When you go to Africa for camera safari, (which you should - don't let the fear of malaria, yellow fever, or ebola stop you) visit water holes. Almost all animals have to drink water at some point in the day or night, and water holes are where they find water in the drier seasons. These low pools are gathering spots for many species. Watching the wildlife traffic is entertaining and exciting, as Irene Latham attests in Dear Wandering Wildebeest and Other Poems from the Water Hole. This bright children's book is illustrated by Anna Wadham.
If you have been to savannah lands in Africa, you can vouch for Latham's descriptions of the animals and their behaviors. Impala do literally spring high into the air when frightened, as Latham says in "Impala Explosion"; it is quite a sight to see. Vultures, storks, jackals, and hyenas do squawk and snarl around the remains of dead animals, as she describes in "Calling Carcass Control." Drinking from a water hole is a risky necessity for giraffe, as she explains in "Triptych for a Thirsty Giraffe."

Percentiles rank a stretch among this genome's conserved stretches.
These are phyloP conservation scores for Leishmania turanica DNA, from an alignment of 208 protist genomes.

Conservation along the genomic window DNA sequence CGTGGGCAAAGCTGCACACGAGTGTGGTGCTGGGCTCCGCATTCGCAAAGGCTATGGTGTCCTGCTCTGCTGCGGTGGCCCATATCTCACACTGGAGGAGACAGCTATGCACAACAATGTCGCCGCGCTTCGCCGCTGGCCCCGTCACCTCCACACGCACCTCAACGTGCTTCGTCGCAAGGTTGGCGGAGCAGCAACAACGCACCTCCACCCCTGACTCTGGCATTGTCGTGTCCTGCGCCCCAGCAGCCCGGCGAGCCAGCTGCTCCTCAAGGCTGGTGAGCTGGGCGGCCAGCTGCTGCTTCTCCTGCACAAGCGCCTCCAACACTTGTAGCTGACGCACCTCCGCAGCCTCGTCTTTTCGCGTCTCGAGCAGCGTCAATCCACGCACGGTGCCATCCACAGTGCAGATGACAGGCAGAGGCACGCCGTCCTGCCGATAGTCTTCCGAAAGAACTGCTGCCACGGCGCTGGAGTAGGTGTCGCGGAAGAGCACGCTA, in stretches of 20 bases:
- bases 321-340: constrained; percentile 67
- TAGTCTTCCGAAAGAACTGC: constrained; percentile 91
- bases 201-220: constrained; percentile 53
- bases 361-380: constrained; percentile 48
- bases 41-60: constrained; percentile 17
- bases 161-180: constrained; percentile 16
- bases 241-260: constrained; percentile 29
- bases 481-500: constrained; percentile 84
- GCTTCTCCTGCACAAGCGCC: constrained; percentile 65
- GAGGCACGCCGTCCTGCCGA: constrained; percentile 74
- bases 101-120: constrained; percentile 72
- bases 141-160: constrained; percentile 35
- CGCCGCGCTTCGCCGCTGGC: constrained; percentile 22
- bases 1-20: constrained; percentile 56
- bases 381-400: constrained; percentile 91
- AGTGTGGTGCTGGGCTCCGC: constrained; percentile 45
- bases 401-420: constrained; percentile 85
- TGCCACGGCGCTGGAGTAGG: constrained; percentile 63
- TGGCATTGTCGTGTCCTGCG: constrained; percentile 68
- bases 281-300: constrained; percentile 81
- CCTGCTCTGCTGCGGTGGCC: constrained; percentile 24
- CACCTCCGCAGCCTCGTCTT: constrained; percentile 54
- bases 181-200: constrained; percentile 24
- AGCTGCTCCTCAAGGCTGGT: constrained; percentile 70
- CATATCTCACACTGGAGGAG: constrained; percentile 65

I thought "Oxpecker Cleaning Service" was the funniest poem. I'd enjoy reading it to a child.
An explanatory paragraph accompanies each poem. Latham includes a glossary of words that may be new to young readers in the back of her book. There was even a word that I didn't know (volplane), proving that this is a book that will benefit young and old.
Latham, Irene. Dear Wandering Wildebeest and Other Poems from the Water Hole. Millbrook Press, 2014. 33p. ISBN 9781467712323.